The Syfy Channel has been commissioning shows left right and centre, just up is a TV Series based on the movie Legion (which I kinda liked) it will be called “Dominion” and based 25 years after Angels devastate the earth. Original feature helmer Scott Stewart will direct the pilot.

So what’s up with Syfy? Do they have too much money.

Snowpiercer has now had reviews, and the verdict is almost hysterically approval. They are amazed that a Korean director could make a large scale science fiction film in a language foreign to him and pull it off with flair.
They love everything about it: storytelling, performances, cinematography.
And now for the bad news. Distribution rights are held by The Weinstein Co; legendary for acquiring Asian films and then burying them. Snowpiercer has yet to get a release date and now I wonder if it will ever get one.

As promised we have details on Sharlto Copley’s next film, Hardcore; in this feature Copley stars as a cyborg who breaks out his lab and goes on a rampage, he isn’t seeking revenge, he’s looking for his girlfriend from his human days. Indications are it will be shot from Copley’s point of view and it will one extreme piece of film, the Russian director Ilya Naishuller is shooting for a hard “R” rating and promises wild ride with scenes never put on screen before.

Despite high profile failures it hasn’t prevented production companies from snatching up Science fiction properties.
Relativity just bought Continuum, (not to be confused with the Syfy series continuum) which has nothing but potential; a team of travellers from the future arrive on a one way trip to prevent nano-holocaust. Sounds like Terminator meets Michael Crichton’s Prey.

Bold Films bought Children of the Gun. Post-holocaust again, two people trying to survive while being pursued (very little detail again).
Fabrice Du Welz (Vinyan) is to direct.

Horizon Movies bought Pig. Unlike the previous two, this one is completed.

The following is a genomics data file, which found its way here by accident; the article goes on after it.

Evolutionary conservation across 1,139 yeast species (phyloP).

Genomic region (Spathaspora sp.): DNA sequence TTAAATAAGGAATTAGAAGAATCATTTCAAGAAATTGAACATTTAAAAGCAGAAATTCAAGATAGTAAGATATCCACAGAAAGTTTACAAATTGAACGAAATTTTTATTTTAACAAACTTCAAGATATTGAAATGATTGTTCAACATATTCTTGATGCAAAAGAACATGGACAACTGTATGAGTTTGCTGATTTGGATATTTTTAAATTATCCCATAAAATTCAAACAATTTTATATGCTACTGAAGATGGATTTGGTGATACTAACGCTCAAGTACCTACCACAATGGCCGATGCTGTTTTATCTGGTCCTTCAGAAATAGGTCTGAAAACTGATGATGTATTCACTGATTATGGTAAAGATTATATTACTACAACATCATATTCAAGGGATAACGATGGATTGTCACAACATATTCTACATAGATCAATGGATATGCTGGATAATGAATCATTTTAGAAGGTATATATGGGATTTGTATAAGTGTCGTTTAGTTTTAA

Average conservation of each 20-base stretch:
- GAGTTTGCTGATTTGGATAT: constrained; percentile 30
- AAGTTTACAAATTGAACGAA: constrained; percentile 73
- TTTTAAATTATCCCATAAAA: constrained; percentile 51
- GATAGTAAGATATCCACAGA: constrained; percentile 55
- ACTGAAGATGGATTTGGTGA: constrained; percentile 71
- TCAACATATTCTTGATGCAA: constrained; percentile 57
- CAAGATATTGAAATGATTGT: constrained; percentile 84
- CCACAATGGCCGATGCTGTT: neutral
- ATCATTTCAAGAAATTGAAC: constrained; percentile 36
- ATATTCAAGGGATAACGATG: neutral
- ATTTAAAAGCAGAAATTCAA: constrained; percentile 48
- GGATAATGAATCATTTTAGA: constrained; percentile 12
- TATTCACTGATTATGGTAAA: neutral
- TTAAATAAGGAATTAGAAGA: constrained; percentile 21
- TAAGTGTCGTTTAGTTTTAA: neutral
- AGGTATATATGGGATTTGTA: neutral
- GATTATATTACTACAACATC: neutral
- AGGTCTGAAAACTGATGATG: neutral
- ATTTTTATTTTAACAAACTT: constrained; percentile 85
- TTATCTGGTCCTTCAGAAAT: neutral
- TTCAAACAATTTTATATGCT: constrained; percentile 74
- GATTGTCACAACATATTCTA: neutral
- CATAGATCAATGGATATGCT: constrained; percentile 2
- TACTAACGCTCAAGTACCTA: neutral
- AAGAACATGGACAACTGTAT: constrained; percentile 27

A man wakes up in the desert, tied-up, blindfolded and with Amnesia. Of course he has to find out what is going on.

Director Drake Doremus is making a science fiction romance called “Equals”.
Nathan ‘Moon.’ Parker wrote it.

First review of The Machine has emerged and the verdict is good.
When I first heard about this film I was guardedly enthusiastic; I like a Terminator rip-off and I own many of them (just don’t watch three consecutively, that will f*** your sh** up!)
The Machine was among a group if other robot movies which mostly remained unmade, and there was no reason to suppose this would be any different.
But it seems Director Caradog James has delivered.
Vincent is a scientist at an MOD lab, but he’s secretly working on his own project; an artificially intelligent robot. When his assistant Ava is horribly murdered, Vincent uploads her mind into his robot, and of course mayhem ensures.
The review suggests this is smart, fast-moving movie that transcends the boundaries of both Action movies, low-budget science fiction. It looks better than a cheap movie is supposed to and is more intelligent than action SF is allowed to be. As described it’s more like Splice than the Terminator, where we see the mental and emotional development of the robot Ava (before the requisite chaos.
And by the way, a lot of the cool FX is of the good old fashioned prosthetic variety.
A phrase hovers on my lip… I’m not going to say it. OK then: the next District 9?
OK, I’m ready, I’m willing.

And if you want some real movie news you know what to do.
And if you want to walk the wild side of genre video try Starburst’s review section

I’m Jack Eris and if you know me, you know Jack.


Grunting at the Screen (127)

18 Jul

The information age isn’t finished with us.


I’m glad to see the surge in original Science Fiction films; it’s a good thing.
It’s accompanied by a phenomenon not so positive; the fall of the original Science Fiction movie.

A lot of these films have commercially failed.
After Earth
Cowboys and Aliens
John Carter
Cloud Atlas (not strictly Science Fiction)
Storage 24
Adjustment Bureau

All had mediocre or worse box office.

Paradoxically World War Z did just fine, especially internationally, better than fine.

This may mean nothing, even reboots sometimes fail (Dredd,) even films based on Young Adult novels fail (City of Embers). It may just be that films occasionally fail.

The truth is, films often fail.
But it contrasts with the spectacular run of Comic Book Movie successes: Superman Returns, Green Lantern, Jonathan Hex. OK, so even CBMs fail, so maybe the run of Science Fiction under-performers doesn’t mean anything.

But the numbers of original projects are finally rising after they took a dip in the late nineties. No-one* wants that rise to falter.
The immediate future looks good, coming up over the next two years are:
Jupiter Ascending
All You Need Is Kill

Serious projects, with serious budgets attached to them. There are also a lot of low- budget projects, and some of the most satisfying films have come from this sector: Like District 9 and Chronicle. It is less certain which of these budget features will be worthwhile, or even get made (film is an industry that manufactures uncertainty.)